Main concern with my own Supra was age, only 45K on it, and was a good thing, the grease in both the tensioner and idler pulley was rock hard. Other concerns is the type of cage the bearing is using, can be plastic, stupid, tack welded metal cage, bit better, some some are not tacked very well, best is riveted. With plastic, heat can melt it, locks the balls, this will break the belt.

Other concerns, never seem to make the timing chain cover decent, road debris gets inside, what a mess. Yet another, need camshaft seals that age, sure don't want any oil on that belt. Other concerns are what type of material they are using for the sheaves, a Ford used a piece of plastic for the idler, gets hard with age and broke.

Yet another is do they show timing marks on the camshaft and crankshaft sprockets, some don't, stupid, need special tools to align this, just one tooth off, you put it all together and your engine won't run. Only find this out by getting your hands on a shop manual first.

Call the ball bearings for the timing belt, limited lubricated bearings,just a fraction of an ounce in these things. But this is only the only spot, also on these single drive belt systems. PS pump is gone, but still have the AC compressor and an over 100 ampere alternator that can put an extra 4 HP on that single belt. Weakest link in the chain is the water pump, the more you use your AC, the quicker it will wear out.

Really loved my 04 Cavalier 2.2L Eco engine, while an 80 buck tool was required to replace the water pump, never needed to buy one, was directly driven by the timing chain. That water pump, belt driven sees the same load as the alternator and the AC compressor. If you don't keep your condenser clean, R-134a refrigerant whose pressure increases exponentially with temperature puts a severe load on that AC compressor that is reflected to the water pump.

Engineers know all this stuff, but have to obey bean counters. Never had problems with that 04 Cavalier water pump, with even over 160K miles, was still running great, but road salt ate away at the rocker panels. Considered welding on new ones, but after I removed the carpeting, nothing left to weld them to.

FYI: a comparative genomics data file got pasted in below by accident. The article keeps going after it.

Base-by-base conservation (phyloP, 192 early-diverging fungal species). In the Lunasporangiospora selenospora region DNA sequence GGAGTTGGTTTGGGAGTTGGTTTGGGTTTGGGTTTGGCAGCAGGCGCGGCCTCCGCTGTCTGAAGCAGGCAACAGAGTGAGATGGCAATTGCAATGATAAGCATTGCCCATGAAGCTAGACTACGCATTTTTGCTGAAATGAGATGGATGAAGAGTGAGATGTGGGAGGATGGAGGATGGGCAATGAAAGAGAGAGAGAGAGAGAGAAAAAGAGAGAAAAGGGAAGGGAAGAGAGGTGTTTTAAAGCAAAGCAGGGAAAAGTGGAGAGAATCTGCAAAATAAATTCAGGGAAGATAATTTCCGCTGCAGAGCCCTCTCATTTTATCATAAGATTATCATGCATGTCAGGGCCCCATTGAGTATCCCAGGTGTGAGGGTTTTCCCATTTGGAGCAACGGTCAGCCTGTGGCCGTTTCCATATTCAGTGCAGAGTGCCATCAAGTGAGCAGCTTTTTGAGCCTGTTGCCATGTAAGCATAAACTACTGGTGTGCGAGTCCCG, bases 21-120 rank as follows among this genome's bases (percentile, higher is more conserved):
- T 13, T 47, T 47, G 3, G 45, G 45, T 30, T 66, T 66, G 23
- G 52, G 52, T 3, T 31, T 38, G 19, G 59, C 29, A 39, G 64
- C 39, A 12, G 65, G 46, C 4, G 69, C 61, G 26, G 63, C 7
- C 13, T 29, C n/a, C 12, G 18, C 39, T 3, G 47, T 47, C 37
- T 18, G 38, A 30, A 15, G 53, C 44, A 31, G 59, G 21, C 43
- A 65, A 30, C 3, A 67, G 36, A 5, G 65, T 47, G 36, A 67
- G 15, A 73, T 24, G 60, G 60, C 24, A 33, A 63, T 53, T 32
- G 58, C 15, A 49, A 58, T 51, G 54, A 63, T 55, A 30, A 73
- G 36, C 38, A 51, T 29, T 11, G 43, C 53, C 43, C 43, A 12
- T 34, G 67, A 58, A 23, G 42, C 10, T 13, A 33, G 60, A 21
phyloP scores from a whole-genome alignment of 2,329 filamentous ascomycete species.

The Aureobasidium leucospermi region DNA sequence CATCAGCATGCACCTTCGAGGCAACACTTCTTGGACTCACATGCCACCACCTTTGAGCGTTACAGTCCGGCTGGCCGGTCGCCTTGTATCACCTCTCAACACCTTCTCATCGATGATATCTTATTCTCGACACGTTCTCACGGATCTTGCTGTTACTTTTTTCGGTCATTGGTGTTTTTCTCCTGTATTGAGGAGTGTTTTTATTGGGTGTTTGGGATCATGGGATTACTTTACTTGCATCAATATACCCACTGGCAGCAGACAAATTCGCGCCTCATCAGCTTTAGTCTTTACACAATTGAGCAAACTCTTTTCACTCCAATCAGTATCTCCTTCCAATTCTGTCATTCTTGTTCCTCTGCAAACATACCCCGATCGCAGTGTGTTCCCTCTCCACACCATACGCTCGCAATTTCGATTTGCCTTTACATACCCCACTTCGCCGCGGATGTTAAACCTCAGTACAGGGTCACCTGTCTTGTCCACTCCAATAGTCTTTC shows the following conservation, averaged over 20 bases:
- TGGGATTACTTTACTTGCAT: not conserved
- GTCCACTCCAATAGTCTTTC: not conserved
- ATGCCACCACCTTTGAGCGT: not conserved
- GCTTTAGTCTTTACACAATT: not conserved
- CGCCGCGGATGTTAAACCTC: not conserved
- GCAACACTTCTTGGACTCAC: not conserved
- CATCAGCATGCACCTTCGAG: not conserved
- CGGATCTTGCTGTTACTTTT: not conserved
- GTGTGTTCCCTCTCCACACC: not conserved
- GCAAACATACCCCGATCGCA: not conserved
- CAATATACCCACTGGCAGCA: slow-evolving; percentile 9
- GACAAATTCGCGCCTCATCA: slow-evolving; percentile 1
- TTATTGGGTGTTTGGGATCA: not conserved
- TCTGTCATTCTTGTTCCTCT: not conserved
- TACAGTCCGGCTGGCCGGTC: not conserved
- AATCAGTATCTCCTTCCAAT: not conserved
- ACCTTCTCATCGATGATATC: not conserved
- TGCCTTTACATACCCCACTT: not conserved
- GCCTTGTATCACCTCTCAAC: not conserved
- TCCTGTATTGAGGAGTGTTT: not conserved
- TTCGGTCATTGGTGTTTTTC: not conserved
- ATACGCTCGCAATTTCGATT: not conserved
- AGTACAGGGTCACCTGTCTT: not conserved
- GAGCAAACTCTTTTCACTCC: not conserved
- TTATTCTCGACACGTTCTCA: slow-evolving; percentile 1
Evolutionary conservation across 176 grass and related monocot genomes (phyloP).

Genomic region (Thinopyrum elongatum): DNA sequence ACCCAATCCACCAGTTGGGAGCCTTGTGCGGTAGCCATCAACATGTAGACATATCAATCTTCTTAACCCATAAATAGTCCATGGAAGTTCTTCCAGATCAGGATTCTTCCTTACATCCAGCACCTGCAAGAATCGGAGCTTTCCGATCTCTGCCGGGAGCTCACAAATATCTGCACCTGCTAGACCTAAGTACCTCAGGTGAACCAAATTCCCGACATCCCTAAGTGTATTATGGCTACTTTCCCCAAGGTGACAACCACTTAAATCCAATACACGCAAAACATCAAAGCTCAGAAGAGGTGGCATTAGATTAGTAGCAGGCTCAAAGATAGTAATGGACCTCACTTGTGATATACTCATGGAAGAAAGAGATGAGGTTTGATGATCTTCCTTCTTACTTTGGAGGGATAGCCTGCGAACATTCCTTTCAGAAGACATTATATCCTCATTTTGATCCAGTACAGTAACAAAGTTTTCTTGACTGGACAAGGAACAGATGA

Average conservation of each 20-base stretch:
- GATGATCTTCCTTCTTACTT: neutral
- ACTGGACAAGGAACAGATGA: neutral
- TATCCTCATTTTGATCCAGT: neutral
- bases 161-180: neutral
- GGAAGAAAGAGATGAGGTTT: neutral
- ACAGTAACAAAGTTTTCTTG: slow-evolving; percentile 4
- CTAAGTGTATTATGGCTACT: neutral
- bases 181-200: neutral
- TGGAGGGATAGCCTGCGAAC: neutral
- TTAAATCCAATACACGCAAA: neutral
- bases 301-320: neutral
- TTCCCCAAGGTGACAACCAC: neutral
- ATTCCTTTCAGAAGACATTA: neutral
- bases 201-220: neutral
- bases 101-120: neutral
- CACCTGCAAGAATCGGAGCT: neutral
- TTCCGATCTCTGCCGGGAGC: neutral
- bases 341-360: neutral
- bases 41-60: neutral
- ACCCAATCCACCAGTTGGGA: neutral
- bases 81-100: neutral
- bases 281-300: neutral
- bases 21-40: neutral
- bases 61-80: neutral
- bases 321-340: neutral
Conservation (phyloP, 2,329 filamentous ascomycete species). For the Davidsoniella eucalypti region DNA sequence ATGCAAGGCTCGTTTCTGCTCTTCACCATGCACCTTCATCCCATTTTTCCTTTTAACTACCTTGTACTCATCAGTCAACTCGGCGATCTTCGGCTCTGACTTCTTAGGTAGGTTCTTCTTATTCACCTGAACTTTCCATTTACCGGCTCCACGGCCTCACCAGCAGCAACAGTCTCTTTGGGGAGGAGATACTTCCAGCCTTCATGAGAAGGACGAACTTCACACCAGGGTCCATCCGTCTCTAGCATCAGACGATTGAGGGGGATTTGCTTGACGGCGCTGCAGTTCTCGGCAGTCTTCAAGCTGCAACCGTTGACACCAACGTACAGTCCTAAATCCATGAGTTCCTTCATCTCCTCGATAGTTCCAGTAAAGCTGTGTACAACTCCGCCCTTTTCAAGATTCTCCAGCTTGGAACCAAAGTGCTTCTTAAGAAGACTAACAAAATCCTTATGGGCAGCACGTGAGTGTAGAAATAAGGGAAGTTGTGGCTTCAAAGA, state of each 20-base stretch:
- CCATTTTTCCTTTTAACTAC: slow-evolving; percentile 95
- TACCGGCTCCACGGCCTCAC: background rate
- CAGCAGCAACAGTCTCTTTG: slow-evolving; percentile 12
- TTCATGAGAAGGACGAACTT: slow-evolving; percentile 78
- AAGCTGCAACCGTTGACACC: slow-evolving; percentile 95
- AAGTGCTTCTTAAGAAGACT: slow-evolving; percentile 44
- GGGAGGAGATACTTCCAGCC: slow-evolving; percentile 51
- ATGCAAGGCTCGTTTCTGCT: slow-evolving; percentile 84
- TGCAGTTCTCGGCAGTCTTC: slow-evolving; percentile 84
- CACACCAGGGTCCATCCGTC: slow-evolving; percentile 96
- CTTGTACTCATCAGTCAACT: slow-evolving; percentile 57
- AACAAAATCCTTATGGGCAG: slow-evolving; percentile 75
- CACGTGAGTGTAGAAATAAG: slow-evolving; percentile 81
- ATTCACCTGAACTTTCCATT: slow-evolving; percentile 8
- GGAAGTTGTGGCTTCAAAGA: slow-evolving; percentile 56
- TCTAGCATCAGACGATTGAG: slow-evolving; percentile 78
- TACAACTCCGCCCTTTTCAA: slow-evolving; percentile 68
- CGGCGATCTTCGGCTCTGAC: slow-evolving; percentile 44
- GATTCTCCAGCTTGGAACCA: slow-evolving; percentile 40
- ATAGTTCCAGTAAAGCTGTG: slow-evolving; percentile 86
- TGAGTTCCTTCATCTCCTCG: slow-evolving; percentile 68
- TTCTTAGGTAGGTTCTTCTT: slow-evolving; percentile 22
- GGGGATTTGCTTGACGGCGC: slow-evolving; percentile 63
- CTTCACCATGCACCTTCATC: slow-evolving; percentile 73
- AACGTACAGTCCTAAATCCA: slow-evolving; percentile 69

Was disappointed when I read on the 1.4 L engine, put that water pump back on the belt, but since I had $4,800 on my GM Card, purchased it anyway, been through this before. One major disappointment, could no longer clean my condenser from the top, had to do this from the bottom. Nothing worse than city driving for excessive engine heat, just kept my AC off in these situations, I did not die.

Ha, was in 2014 my Chevy dealer called me, knocking off an extra 5K off the diesel, at this time diesel fuel was around a half a buck more expensive than gas, and after I read about that timing belt, said, no thanks. Then if your DEF tank runs low, it kills the engine! Ha, where is that compact spare?
 

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First time I replaced a timing belt, after a few miles it was loose, has to be broken in first. Did this by removing the spark plugs, and running the starter motor with the spark plugs removed. Load on the starter was low, could crank it for 30 seconds, let it cool, and with a battery charger installed, recharged the battery. Repeated this four time, then had to readjust the tensioner.

With my Supra, did this ten times, only pay myself a nickel an hour. It sure was loose.